I confuse my A’s with my N’s.

  53. Joe Leydon says:

    Also:”Diff’rent Strokes” was on NBC.
    On the other hand: ABC had “I’m Dickens, He’s Fenster.”

  54. Cadavra says:

    It’s a terrible show, but ACCORDING TO JIM has been a Top 20 hit for several years now.

  55. Josh says:

    And do you know of anyone who has actually SEEN it???

  56. LesterFreed says:

    10 years ago Courtney Thorne Smith was on Melrose Place and on top of the world. Did she ever think she’d be doing a family sitcom with Jim Belushi 10 years later?

  57. Joe Leydon says:

    Actually, you have to wonder if, 15 years ago, Belushi thought HE would ever be doing a sitcom.
    Of course: If JOHN Belsuhi had lived — maybe he would have wound up doing a sitcom, too. Sometimes death is a good career move. Otherwise, James Dean might have wound up as the second lead in a TV cop show. And Marilyn Monroe would have been the resident aging vixen on some ’80s prime-time opera.

  58. Wrecktum says:

    Diff’rent Strokes moved to ABC in its last few years. Like when Taxi moved from ABC to NBC, but opposite.

  59. joefitz84 says:

    It is interesting to think about what stars who died young would have done later in their careers. Or might they have been better off, well their legacy’s, by dying young. Like Dean. Like Monroe. Belushi. Much easier for the man, like Dean, to age graceful. And with all his talent he would have been fine. Even Brando turned out alright. But Monroe went out on top. She is the sex symbol of the 20th century. But at the time she died she was behind Liz Taylor. Now that we get to see someone like Taylor as an old drunkard it takes away from her beauty and her great talent. Monroe might have turned out like that and dimmed in the publics eye.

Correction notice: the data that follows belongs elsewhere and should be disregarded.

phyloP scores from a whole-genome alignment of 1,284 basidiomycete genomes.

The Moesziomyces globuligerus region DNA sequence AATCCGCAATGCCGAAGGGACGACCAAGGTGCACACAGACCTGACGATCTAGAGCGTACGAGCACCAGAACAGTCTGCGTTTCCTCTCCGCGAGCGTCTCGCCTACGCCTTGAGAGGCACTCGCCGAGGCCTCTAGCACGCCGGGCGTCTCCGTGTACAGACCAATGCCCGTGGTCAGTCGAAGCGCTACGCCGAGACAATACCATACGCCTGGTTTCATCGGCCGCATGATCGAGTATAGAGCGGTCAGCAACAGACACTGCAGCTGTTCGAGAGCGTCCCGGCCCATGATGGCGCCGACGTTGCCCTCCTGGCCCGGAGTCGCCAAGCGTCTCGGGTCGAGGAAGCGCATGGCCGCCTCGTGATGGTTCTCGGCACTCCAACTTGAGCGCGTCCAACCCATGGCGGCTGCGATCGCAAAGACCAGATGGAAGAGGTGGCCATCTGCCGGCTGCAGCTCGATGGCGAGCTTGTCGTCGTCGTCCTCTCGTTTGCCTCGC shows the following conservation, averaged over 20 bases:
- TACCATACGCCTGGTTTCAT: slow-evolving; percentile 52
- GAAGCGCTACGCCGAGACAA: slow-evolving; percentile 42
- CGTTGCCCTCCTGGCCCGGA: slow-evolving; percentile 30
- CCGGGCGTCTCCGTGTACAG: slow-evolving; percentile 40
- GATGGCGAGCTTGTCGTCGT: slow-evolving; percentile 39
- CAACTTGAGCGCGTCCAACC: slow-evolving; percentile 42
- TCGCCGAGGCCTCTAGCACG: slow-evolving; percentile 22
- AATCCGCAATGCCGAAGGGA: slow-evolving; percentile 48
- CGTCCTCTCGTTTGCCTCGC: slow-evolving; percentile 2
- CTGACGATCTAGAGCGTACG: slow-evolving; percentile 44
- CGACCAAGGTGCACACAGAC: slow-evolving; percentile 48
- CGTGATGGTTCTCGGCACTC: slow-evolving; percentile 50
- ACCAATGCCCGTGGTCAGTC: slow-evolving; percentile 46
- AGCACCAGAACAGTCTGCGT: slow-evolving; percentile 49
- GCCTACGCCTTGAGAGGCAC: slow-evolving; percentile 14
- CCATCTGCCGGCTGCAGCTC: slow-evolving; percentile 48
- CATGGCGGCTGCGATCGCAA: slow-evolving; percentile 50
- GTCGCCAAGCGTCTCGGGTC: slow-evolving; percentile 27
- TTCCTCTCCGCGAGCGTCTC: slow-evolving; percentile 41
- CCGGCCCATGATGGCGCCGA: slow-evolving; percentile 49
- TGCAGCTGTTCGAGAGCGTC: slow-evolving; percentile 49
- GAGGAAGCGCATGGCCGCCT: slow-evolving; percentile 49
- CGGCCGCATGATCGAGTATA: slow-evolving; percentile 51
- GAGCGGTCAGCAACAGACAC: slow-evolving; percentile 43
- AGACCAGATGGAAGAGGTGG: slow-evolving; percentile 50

60. Richard Nash says:

    They could have also turned out great work and added to their legacy. I never want to see people die young to preserve something that marketers deem essential. Dean is immortalized but he could have been even greater. Think of what we missed from his dying young. Maybe he had 10 more great performances left. I’d rather take that chance than see his picture walking down a street with a cigarette in his mouth.

  61. Josh says:

    James Dean as Vito Corleone???

  62. Joe Leydon says:

    But, on the other hand: Dean in the next Uwe Boll production?

  63. Lota says:

    just saw Family Stone.
    largely agree with Stella’s girl on it. I think however the implausible/poorly fit and UnHot pairings in FS are unfortunately true to life–too many people together for utilitarian reasons or just boredom.
    and as far as sitcoms go, I thought CBS did it best in the 70s-early 80s. Would really love to see more shows in the All in the Family/Jeffersons vein or a Dave Chapelle for prime time (he’d have to clean up a little). He could do a Wayne Brady Presents show or something.

  64. Joe Leydon says:

    Lota: The older I get, the more I am convinced that many people stay together only because, deep down, they fear no one else would ever have them, so they stay in a bad (or at least unfulfilling) relationship. Never mind that these may be very attractive people: Self-esteem (or the lack thereof) has everything to do with it. And that, unfortunately, is an aspect of human nature that is hard to persuasively dramatize in a movie.